- Pfizer expects to roughly double the number of coronavirus vaccine doses it makes per week for use in the U.S, CEO Albert Bourla said Friday at an event with President Joe Biden held at the company’s plant in Kalamazoo, Michigan.
- The boost in production should take effect in the next “couple weeks,” Bourla said, noting the drugmaker currently manufactures about 5 million doses each week. Pfizer has supplied approximately 40 million doses to the U.S. government through February 17, some 29 million of which have been administered since the vaccine’s emergency authorization last December.
- Pfizer’s stepped-up manufacturing is a result of improvements the company’s made in reducing by half the time it takes to make and do quality checks on each vaccine lot. The pharma is also expanding its production network, tapping a site in Kansas to aid in the fill and finish of vaccine vials.
Pfizer has agreed to deliver 300 million doses to the U.S. by the end of July, 120 million of which it expects to supply over the next five and a half weeks. The manufacturing improvements and expansion detailed by Bourla Friday should help the company meet those commitments after a slower-than-expected start last year.
Until now, Pfizer’s manufacturing in the U.S. has largely taken place at three sites: a factory near St. Louis, Missouri, that produces the DNA plasmids used as templates for its vaccine; a site in Andover, Massachusetts, that uses those templates to construct the messenger RNA contained within the shot; and a plant in Kalamazoo, Michigan, that stuffs the genetic material inside a “lipid nanoparticle” and then fills the vaccine into vials.
Pfizer is adding a new vaccine formulation suite in Kalamazoo, and will add a plant in Groton, Connecticut, to the task of manufacturing the lipids which protect the vaccine mRNA from being degraded in the bloodstream once injected.
The company’s sprawling McPherson, Kansas, site, which has come under scrutiny from regulators in the past over compliance failings, will join the Kalamazoo plant in putting the vaccine in vials.
Pfizer has also worked to increase the yield of its production processes, and make its testing more efficient for clearing newly made vaccine batches, Bourla said.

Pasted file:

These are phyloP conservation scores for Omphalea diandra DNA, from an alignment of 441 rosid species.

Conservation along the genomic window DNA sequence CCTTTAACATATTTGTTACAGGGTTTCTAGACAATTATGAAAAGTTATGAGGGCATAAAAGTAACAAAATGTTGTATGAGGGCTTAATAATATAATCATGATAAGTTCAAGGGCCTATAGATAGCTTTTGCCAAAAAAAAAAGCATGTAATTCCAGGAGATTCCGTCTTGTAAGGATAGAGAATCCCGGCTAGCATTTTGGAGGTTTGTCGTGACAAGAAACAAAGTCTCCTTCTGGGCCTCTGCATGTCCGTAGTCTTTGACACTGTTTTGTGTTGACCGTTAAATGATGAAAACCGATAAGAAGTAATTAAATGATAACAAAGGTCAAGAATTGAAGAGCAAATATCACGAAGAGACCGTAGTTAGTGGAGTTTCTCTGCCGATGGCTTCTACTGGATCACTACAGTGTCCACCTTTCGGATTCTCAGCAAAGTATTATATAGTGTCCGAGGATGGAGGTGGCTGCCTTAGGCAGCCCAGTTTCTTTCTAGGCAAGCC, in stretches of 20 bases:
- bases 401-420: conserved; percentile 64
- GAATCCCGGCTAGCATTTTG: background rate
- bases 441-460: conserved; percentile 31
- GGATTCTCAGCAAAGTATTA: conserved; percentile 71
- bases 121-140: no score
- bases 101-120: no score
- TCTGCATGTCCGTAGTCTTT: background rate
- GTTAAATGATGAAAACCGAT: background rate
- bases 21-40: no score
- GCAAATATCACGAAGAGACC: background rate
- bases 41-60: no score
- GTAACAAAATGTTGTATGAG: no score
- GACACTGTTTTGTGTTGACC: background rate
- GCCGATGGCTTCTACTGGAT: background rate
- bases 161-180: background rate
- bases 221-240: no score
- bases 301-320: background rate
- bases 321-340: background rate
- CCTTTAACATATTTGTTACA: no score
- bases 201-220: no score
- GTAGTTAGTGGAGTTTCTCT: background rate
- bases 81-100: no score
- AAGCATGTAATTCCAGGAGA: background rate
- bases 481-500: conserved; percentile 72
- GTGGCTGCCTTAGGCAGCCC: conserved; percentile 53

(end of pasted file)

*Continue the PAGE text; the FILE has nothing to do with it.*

“All of these efforts have allowed us to reduce our timelines from approximately 110 days from start to vial ready and we are now approaching an average of 60 days,” the CEO added.
Bourla also cited actions by the Biden administration to prioritize Pfizer’s orders for new equipment using the Defense Production Act.
While the Biden White House has upped the U.S. vaccine orders and worked to accelerate deliveries, much of the groundwork for mass production of vials came under the Trump administration’s Operation Warp Speed program.
In remarks at Pfizer’s plant on Friday, Biden described his goal of 100 million doses administered in the first 100 days of his presidency as a “floor,” noting that the U.S. is now averaging about 1.7 million shots per day.
So far, Pfizer has provided about half of the doses administered in the U.S. through Feb. 18, with the other half coming from Moderna, which makes the other vaccine authorized in the U.S.
Moderna has also agreed to supply 300 million doses to the U.S. by the end of July.
One hurdle in distributing Pfizer’s and Moderna’s vaccines has been the extremely cold temperatures required for shipping and storing doses. On Friday, Pfizer and partner BioNTech asked for FDA approval to ease the temperature requirements for storage of its doses, citing new testing data.